with self help schemes.

Other problems
  • Too much traffic
  • Unemployment
  • Pollution land, water and noise

Urbanisation can lead to Urban Sprawl
  • If a city is allowed to grow it takes up more and
    more of the surrounding area.
  • Green belts are put in place to stop this.
  • A conurbation is formed if a city grows so much
    it swallows up towns into one large urban area.

Deurbanisation (or counter urbanisation)
  • Caused when people decide to move back out from
    the urban to the rural environment because of
    these problems.

Deurbanisation is possible because
  • Growth and better transport and communications
    (dont have to live where you work)
  • Government policies encourage such a move
  • People with more money to own a second home

Counter urbanisation can have an effect on the
villages people move to
  • Cities can be regenerated to encourage people to
    move back.
  • Often encourage the renewal of brownfield sites
    (old derelict land).

Example of Regeneration - London Docklands
  • Regeneration of derelict land in London
  • Built new roads, the Dockland Light railway and
    London City airport
  • New offices e.g. Canary Wharf
  • Created many new jobs
  • Built new homes and shops
  • Planted over 100,000 trees.

That completes this section on the growth and
decline of cities
Click this box to return to the main menu to
choose another topic
Click here to try a short test on what you have
just learnt
Click here to exit the program. Then why not
have a look at the sample GCSE questions on
Settlement Land Use
Land Use is exactly what it says what land is
used for, like housing or factories. We tend to
use models to help explain the complex patterns
of land use in settlements.
Urban Land Use in MEDCs Burgess Model
concentric zone model
There are two main models of land use that apply
to MEDCs.
This is the best known land use model. Lets see
how it is built up..
Central zone oldest part, now contains main
shops, banks and offices. Called the central
Business District or CBD for short.
Industrial area grown up around the original
centre of the town (inner city zone)
So the oldest part of the city is the centre and
the newest parts are on the edge
Outer suburbs largest housing often detached.
Inner suburbs built as people move out from the
inner city larger houses often semi-detached.
Cheap housing built to provide homes for the
workers in the inner city factories. Often
terraced housing.
Urban Land Use in MEDCs - Hoyt Model sector
Similar to the Burgess models but with obvious
differences. Lets see why..
This expands the concentric zone model to take
into account industrial development along a main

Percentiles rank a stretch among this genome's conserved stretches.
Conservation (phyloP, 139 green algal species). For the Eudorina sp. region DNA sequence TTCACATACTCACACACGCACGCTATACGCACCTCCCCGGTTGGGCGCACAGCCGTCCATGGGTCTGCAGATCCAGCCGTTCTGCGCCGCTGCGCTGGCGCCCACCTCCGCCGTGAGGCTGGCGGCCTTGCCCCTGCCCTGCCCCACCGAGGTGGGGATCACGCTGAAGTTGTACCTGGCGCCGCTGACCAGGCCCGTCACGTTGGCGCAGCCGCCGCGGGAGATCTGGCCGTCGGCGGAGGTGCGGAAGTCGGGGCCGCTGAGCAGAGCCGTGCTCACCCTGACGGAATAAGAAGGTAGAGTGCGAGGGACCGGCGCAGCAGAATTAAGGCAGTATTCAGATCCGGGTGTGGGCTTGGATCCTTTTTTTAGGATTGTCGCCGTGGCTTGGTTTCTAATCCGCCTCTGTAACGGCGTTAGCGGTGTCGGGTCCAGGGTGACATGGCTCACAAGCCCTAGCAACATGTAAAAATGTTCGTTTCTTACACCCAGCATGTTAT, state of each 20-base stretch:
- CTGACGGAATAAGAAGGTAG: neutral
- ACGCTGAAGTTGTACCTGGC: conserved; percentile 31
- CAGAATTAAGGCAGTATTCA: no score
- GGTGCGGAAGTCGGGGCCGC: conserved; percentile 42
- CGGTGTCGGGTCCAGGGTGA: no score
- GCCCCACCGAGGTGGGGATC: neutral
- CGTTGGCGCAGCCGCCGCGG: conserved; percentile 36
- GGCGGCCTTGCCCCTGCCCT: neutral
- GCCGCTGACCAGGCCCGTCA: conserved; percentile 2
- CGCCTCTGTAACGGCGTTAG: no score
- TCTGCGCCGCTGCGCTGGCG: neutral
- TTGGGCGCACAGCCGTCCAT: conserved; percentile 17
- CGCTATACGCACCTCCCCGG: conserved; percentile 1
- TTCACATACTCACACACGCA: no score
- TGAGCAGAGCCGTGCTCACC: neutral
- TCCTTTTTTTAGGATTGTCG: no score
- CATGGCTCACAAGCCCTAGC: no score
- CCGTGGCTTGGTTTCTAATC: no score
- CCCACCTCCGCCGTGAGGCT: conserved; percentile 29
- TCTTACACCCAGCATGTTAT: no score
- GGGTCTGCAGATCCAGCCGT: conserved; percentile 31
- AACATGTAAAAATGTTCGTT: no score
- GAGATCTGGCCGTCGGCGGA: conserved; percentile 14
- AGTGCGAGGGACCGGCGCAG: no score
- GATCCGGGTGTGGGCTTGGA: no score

routeway into and out of a city. The inner city
housing (yellow) will still surround this (red)
zone. The medium quality housing inner suburbs
(pink) will fill in the gap with the high quality
housing stretching across these zones.
It is important to remember that these models are
generalisations and real places are all
different. In recent years out- of-town shopping
centres have begun to change land use patterns.
New housing is now often built on brownfield
sites (cleared derelict land) instead of the
settlements edges.
Land use in the Central Business District
  • Competition for land makes land prices high in
    the CBD. The CBD contains the main retail and
    commercial premises, major public buildings and
    administrative headquarters. Shops selling high
    order goods and high rise buildings are here, but
    few people live here. As competition for land is
    highest here land prices are high. This leads to
    many high-rise buildings where each piece of land
    can be used several times.

Urban Land Use in LEDC cities
This looks similar to the MEDC models in shape.
However the positioning of the various zones is
very different.
Let us compare the LEDC and MEDC models
Industrial zone
Low quality housing
Improved housing
Highest quality housing
Note the highest quality housing in an MEDC is on
the outside of the city whereas it is next to the
CBD in an LEDC. The poorest housing in an LEDC is
on the outside (Often shanty towns), but is near
the centre in MEDCs
The Doughnut effect
The doughnut effect occurs when the commercial
activity of a city becomes concentrated around
the outskirts. Out-of-town shopping centres have
become more common, so shops in the CBD have had
problems attracting customers. Chain stores have
increasingly located in new shopping malls
leading to the high street stores closing
down. This leaves a hollow or empty area in the
middle of the city. This effect was first seen
in the USA but is becoming more common in British
Hollow centre
Movement of economic activity
That completes this section on Settlement Land Use
Click this box to return to the main menu to
choose another topic
Click here to try a short test on what you have
just learnt
Click here to exit the program. Then why not
have a look at the sample GCSE questions on
Thank you for using this revision tool to help
with your studies of Settlement.
I hope you have found it useful.